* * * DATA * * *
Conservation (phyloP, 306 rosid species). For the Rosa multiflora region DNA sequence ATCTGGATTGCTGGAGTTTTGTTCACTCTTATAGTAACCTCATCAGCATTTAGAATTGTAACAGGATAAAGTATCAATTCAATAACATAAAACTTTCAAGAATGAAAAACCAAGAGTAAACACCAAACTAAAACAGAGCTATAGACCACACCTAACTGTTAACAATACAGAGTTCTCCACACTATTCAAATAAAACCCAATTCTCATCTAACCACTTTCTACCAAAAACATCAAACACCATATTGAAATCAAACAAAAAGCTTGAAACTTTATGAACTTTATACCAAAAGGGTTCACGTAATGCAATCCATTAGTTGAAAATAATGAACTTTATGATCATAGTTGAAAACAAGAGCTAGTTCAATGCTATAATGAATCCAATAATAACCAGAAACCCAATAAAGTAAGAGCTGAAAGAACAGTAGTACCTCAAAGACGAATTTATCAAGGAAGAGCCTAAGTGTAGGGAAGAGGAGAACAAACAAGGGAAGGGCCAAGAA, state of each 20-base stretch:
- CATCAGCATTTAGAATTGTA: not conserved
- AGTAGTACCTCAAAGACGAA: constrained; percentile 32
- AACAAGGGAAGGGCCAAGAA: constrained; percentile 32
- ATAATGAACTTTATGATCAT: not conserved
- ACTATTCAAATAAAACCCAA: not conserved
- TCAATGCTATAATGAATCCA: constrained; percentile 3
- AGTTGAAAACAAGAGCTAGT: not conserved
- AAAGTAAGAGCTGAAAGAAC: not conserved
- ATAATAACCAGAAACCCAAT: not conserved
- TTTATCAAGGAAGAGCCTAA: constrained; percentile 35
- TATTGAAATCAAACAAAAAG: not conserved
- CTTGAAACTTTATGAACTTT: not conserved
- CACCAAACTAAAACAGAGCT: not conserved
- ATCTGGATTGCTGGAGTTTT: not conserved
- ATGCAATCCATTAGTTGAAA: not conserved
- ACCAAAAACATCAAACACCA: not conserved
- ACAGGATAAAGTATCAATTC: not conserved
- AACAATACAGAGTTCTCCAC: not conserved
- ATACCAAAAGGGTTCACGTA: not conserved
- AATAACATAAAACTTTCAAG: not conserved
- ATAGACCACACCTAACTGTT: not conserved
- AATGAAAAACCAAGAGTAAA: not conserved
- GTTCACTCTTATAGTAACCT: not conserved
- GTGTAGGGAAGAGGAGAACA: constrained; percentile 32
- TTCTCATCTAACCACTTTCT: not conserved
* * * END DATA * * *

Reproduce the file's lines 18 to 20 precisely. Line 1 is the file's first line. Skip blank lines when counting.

- ACAGGATAAAGTATCAATTC: not conserved
- AACAATACAGAGTTCTCCAC: not conserved
- ATACCAAAAGGGTTCACGTA: not conserved